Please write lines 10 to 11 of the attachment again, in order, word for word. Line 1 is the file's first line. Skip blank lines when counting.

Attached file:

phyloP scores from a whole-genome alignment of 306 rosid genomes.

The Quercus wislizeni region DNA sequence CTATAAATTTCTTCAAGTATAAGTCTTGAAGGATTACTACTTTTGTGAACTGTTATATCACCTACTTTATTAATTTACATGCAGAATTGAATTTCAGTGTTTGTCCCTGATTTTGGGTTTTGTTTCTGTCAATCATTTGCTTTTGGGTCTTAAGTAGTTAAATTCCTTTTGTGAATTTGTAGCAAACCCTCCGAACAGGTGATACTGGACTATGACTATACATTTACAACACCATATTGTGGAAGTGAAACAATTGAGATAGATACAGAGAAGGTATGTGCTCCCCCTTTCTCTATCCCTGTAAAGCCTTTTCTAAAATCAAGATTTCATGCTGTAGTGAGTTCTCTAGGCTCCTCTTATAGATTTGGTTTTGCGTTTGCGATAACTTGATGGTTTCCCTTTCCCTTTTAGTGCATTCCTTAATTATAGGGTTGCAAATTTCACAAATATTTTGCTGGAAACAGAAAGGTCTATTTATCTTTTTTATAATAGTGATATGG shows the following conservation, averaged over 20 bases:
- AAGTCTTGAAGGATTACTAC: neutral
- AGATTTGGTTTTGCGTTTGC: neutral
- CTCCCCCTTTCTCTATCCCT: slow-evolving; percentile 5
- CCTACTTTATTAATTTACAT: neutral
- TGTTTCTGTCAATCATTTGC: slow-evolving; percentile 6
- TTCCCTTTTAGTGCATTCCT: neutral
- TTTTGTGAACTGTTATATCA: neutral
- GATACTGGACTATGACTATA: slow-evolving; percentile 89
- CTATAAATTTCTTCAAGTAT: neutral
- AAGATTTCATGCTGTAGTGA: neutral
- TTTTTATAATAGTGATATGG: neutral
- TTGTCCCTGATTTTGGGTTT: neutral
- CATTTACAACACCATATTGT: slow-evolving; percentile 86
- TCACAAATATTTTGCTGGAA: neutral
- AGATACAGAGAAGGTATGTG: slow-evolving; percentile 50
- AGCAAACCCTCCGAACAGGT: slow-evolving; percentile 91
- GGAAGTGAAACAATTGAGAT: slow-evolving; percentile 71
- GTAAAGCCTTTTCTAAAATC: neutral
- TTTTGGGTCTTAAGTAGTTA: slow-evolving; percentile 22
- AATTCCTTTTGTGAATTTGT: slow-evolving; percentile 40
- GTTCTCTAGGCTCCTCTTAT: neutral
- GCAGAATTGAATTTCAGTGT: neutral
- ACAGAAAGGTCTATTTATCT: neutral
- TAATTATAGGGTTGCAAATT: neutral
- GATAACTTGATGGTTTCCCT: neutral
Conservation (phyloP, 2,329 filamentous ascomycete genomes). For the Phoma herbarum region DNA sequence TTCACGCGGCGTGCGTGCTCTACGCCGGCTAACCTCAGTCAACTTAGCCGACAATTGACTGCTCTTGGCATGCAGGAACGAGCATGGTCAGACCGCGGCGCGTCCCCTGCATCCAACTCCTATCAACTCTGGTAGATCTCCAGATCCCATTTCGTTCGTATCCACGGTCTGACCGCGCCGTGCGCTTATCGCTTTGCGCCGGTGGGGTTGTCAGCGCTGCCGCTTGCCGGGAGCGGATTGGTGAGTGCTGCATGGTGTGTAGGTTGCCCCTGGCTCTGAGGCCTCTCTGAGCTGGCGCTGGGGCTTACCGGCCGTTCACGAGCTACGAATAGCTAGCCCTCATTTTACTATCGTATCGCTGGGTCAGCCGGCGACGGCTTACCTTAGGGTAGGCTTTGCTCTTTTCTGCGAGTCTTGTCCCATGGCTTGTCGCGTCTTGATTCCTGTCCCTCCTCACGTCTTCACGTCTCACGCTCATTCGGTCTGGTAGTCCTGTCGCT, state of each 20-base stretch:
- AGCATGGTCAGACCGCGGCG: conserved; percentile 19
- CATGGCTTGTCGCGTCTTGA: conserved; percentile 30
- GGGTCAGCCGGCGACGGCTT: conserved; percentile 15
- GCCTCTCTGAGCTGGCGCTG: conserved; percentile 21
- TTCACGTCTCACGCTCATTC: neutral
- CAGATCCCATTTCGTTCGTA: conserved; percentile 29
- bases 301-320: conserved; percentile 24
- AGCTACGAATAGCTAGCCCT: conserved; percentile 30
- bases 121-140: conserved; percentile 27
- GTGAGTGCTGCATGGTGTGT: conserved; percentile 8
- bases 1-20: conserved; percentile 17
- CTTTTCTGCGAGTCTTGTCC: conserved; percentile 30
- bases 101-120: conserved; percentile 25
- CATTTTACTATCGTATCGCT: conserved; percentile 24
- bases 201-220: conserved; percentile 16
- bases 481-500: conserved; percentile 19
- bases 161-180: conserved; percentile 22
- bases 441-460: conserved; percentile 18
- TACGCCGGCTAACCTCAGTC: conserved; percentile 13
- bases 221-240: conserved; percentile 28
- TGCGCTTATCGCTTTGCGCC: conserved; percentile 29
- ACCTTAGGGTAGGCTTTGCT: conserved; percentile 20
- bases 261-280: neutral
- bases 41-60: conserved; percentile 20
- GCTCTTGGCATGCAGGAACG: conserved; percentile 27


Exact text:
- GATACTGGACTATGACTATA: slow-evolving; percentile 89
- CTATAAATTTCTTCAAGTAT: neutral